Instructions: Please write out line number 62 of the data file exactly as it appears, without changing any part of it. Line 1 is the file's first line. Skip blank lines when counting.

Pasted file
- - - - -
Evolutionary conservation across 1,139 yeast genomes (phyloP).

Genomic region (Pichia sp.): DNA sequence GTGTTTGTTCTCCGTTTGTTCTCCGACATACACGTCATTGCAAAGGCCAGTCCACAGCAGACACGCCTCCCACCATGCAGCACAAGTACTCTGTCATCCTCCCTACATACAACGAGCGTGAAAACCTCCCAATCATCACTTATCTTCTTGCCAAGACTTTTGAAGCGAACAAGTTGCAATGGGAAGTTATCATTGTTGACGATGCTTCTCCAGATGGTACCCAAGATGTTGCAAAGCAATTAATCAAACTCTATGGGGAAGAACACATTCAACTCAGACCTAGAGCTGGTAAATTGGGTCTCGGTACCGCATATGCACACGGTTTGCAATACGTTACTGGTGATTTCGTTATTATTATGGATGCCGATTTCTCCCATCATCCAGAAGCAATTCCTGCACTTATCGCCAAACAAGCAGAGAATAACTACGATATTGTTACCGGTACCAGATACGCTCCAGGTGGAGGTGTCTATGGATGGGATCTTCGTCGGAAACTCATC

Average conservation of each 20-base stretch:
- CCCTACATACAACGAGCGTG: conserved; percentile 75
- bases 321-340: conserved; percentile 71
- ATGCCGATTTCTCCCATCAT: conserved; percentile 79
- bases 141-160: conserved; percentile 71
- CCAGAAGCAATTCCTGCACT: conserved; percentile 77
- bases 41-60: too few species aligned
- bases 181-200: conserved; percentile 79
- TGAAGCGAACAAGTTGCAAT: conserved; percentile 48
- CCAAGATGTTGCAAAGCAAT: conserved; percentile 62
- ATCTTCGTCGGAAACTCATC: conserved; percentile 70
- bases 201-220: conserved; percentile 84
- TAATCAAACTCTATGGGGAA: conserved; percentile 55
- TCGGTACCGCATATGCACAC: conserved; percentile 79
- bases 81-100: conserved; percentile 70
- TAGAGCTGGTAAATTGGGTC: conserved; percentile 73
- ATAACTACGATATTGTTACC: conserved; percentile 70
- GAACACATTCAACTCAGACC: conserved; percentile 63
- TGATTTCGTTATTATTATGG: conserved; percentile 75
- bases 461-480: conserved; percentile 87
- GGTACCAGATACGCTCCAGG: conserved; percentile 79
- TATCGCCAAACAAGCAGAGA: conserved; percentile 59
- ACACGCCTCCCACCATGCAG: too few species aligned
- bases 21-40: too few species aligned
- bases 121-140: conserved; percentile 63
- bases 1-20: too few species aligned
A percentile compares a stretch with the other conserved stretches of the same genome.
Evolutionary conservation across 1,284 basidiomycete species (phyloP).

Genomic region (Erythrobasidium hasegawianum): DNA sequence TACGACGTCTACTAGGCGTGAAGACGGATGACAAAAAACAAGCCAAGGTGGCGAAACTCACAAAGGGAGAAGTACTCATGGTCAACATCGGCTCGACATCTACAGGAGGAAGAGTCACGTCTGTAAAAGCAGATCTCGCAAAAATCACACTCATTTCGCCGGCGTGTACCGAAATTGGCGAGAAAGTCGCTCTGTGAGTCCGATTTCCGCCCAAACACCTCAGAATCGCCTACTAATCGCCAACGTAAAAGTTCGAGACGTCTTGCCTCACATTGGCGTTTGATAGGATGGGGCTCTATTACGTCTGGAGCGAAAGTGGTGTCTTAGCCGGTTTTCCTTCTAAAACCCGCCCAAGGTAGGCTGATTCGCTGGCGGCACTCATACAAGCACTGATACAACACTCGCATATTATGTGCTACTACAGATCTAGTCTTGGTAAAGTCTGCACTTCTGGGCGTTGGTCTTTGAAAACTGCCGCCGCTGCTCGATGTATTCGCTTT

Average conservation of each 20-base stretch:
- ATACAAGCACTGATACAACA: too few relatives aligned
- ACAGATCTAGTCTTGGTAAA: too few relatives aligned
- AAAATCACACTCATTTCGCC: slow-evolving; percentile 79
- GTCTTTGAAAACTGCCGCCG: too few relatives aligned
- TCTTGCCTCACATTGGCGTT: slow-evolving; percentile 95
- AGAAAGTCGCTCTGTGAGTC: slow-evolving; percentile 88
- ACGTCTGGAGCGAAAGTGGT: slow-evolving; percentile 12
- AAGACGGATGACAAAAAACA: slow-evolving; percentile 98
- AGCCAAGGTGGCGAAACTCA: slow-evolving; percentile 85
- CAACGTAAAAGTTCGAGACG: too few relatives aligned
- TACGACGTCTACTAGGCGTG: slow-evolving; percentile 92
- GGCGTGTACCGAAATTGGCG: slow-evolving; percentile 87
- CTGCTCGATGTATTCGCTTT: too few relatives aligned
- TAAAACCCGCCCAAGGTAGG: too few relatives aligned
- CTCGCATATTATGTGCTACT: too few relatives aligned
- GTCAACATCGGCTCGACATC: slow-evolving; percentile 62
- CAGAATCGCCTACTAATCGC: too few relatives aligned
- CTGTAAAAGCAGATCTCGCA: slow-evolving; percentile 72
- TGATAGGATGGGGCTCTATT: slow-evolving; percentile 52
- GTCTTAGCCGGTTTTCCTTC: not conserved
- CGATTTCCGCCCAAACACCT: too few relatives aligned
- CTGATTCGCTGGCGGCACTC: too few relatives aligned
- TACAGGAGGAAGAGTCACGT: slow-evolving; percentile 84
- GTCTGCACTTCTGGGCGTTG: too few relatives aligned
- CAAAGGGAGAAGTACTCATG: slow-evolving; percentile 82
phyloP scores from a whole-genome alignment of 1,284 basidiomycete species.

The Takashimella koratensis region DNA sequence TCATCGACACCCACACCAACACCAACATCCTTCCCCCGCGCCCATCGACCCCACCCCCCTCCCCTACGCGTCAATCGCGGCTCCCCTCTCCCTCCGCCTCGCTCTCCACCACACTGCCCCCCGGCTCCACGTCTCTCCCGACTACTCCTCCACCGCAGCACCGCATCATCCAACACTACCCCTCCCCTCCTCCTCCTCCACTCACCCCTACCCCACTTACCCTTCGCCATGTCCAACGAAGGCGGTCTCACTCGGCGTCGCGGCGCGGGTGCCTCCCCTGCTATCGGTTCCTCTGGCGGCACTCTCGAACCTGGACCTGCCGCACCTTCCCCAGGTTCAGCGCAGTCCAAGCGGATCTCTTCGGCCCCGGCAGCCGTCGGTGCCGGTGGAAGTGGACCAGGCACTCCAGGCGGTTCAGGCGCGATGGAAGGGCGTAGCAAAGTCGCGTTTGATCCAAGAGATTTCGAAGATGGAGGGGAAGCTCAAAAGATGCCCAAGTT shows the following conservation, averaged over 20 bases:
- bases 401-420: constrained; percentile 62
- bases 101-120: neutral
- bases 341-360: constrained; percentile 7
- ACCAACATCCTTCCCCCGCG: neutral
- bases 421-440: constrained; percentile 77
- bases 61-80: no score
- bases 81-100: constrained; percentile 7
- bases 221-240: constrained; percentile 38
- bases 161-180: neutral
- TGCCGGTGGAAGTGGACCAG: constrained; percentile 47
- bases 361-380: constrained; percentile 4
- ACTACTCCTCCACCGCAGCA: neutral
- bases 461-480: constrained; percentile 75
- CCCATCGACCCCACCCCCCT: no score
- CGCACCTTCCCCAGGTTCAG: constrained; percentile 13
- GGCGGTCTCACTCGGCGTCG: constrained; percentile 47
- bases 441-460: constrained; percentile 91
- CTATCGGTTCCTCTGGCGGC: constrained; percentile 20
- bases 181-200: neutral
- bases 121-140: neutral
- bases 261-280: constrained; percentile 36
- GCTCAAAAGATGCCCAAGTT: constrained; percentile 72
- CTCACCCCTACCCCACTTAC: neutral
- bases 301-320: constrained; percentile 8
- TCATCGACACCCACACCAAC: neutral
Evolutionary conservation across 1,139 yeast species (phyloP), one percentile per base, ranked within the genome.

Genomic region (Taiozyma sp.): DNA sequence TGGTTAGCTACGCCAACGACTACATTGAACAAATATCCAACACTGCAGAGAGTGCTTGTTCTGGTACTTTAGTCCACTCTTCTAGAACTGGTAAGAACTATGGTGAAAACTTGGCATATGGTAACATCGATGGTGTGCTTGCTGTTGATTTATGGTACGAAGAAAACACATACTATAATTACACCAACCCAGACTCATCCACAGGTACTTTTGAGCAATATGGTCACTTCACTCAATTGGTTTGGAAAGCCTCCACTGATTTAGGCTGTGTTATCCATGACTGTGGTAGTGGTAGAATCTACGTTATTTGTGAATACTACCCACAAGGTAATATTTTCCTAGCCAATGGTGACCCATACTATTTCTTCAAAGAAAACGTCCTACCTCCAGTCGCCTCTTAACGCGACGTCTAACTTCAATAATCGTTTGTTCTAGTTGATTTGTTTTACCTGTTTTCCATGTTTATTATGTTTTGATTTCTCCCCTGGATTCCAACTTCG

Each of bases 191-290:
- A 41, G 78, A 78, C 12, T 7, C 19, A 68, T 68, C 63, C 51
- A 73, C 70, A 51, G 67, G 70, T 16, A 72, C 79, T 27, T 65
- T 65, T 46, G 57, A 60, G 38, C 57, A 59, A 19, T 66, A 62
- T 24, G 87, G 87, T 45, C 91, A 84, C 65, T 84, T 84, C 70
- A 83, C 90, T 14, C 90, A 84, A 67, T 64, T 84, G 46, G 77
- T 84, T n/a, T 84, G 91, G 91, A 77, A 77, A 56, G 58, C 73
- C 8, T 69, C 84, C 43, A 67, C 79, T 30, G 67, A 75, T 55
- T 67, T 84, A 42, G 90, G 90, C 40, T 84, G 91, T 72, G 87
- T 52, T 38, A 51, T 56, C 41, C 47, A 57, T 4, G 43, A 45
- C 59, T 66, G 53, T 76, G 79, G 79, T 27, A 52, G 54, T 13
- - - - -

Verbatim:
- bases 341-360: constrained; percentile 7